If you’ve got a pet, you understand the joys of pet ownership also come with some responsibilities. Especially if that pet is young and still curious enough to get into everything and escape through the smallest spaces. We all know to be on the lookout for toxic foods and plants, and select quality, nontoxic pet toys, but what else is there to think about? The good news is, there’s no need to worry, it’s easy to pet proof your home, it just takes a little thought from a pet’s eye perspective. Continue reading
February… it’s still winter for most of the US, but thoughts of spring are already popping up. After all, it’s just around the corner! Warmer weather means fresh spring air and the thoughts of spring-cleaning. Continue reading
Composting is one of the fastest, greenest ways of dealing with kitchen, garden, and yard scraps and trimmings. Instead of throwing all those little green bits away, they’re transformed into something incredibly useful and healthy. Composting is easy, even in smaller spaces, and you can make it a DIY project, or buy a premade bin specifically for compost. Continue reading
You’ve decked the halls and trimmed the tree, and now the holidays are almost over. After New Year’s Eve, your house returns to normal. All the lights and beads and baubles get put away until next year. But if you used a real tree, that’s one part of your holiday décor you can’t store and reuse next year. What can you do with a big pile of slowly drying pine?
- Local recycling or compost
Many communities offer curbside pickup of trees to be turned into compost, mulch or other garden goodness. Check with your local municipality.
- Fire starters
If you’ve got a fireplace or firepit, your tree represents terrific firestarters. The small branches and needles make great kindling. Cut larger pieces into manageable sizes and let dry thoroughly. Just be aware that a sappy pine can add to creosote buildup.
- The bonfire of the Christmas trees
Many communities host a bonfire to combine disposing of the trees with a community social event. If yours doesn’t, check into local campgrounds and beaches for those that allow a bonfire.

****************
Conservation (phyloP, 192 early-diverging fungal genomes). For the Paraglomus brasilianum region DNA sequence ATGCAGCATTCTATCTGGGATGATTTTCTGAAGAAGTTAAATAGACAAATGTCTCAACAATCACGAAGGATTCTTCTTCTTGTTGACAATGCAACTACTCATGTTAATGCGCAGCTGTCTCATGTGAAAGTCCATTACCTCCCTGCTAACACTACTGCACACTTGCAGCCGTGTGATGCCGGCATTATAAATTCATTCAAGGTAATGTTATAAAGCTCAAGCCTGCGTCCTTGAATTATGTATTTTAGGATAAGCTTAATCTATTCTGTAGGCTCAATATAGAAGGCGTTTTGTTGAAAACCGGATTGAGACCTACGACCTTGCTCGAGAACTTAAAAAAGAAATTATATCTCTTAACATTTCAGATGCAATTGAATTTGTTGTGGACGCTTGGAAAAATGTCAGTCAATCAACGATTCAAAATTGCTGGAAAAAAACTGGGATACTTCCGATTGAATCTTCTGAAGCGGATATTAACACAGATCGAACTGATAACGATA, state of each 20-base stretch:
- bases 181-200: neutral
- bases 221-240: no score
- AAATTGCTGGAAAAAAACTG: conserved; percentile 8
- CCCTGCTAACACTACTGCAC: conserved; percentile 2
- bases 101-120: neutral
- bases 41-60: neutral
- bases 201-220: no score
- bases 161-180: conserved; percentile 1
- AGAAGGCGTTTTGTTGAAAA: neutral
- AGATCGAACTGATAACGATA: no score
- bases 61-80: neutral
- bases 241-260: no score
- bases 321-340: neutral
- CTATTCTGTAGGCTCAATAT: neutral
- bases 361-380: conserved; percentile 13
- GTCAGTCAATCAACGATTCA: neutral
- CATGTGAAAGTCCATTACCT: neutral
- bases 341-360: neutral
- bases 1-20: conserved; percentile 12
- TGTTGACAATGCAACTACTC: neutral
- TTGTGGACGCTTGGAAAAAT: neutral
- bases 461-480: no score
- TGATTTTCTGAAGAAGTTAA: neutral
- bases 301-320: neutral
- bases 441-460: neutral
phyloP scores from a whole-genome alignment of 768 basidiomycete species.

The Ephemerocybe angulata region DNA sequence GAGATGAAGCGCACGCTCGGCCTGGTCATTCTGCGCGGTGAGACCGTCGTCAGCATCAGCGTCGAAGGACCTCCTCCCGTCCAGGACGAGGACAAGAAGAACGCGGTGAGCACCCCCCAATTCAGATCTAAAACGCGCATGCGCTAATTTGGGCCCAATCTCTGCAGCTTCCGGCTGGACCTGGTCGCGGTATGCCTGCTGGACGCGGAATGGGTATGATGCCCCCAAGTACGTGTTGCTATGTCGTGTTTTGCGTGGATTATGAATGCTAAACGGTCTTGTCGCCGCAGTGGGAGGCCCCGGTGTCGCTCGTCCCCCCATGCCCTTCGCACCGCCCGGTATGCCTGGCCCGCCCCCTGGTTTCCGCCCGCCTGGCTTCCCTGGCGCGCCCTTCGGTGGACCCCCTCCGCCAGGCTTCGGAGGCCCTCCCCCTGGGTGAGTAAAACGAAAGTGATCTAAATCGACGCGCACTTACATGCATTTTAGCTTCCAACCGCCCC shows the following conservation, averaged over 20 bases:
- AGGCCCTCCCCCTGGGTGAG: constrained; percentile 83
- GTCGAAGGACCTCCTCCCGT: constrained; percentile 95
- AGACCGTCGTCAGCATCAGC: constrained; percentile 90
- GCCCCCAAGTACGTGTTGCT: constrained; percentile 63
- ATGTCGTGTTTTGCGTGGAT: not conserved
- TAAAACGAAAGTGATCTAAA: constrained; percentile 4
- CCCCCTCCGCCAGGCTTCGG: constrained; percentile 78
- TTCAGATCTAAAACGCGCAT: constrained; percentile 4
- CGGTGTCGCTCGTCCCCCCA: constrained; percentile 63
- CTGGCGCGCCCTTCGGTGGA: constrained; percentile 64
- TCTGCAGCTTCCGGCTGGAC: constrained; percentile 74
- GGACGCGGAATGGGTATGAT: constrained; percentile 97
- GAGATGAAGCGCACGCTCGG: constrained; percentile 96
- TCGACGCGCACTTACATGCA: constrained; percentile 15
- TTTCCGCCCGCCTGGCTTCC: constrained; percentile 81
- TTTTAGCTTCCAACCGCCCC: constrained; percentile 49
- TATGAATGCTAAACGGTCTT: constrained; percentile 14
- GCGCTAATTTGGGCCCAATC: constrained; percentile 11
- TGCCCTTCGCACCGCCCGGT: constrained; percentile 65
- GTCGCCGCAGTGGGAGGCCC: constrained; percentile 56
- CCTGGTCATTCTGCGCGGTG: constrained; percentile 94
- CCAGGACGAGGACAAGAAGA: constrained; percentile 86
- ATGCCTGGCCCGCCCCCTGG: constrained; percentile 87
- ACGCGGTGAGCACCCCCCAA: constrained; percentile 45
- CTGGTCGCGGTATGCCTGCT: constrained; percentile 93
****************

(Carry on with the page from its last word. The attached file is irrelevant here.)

Dried out needles make great mulch. Rent or borrow a woodchipper for the rest of the tree, and you’ve got a season’s worth of terrific mulch for your garden.
- Path edgers or trim
Mulch or compost the smaller pieces, then cut the trunk into rounds and use to edge a patch, or outline a garden area. Larger branches can be used to create rustic edging for planting beds.
- Stake it
Use the larger branches to create stakes for your plants, and position the trunk (with a few branches still on it) so a vining plant can climb all over it. With a little creativity, you can create a rustic trellis.
- Submerge as a fish habitat
If you’ve got a pond handy, a submerged tree makes a great habitat for fish. It will slowly decompose over the course of the year, just another part of the circle of life.
- Bird buffet
Trim off the needles and small branches (mulch), then drill holes in the trunk and fill them with suet, seed, etc. Hang treats in the remaining branches and you’ve just created a perfect bird sanctuary and buffet. Happy bird watching!
- Dune restoration
Some communities are using old trees as a way to help rebuild and restore sand dunes. Check with your local municipality to find out what services are available in your area.
Summer isn’t over yet, but it’s time to start thinking about Autumn in the garden. A little prep now will keep things looking their best well into the next season, and lay a solid foundation for an even more beautiful, sustainable garden next spring. It’s harvest time, so there will be a lot of work to do in your vegetable garden, but there’s also a lot of planning that can be done sitting in your favorite chair and enjoying a cool drink in your summer garden. Continue reading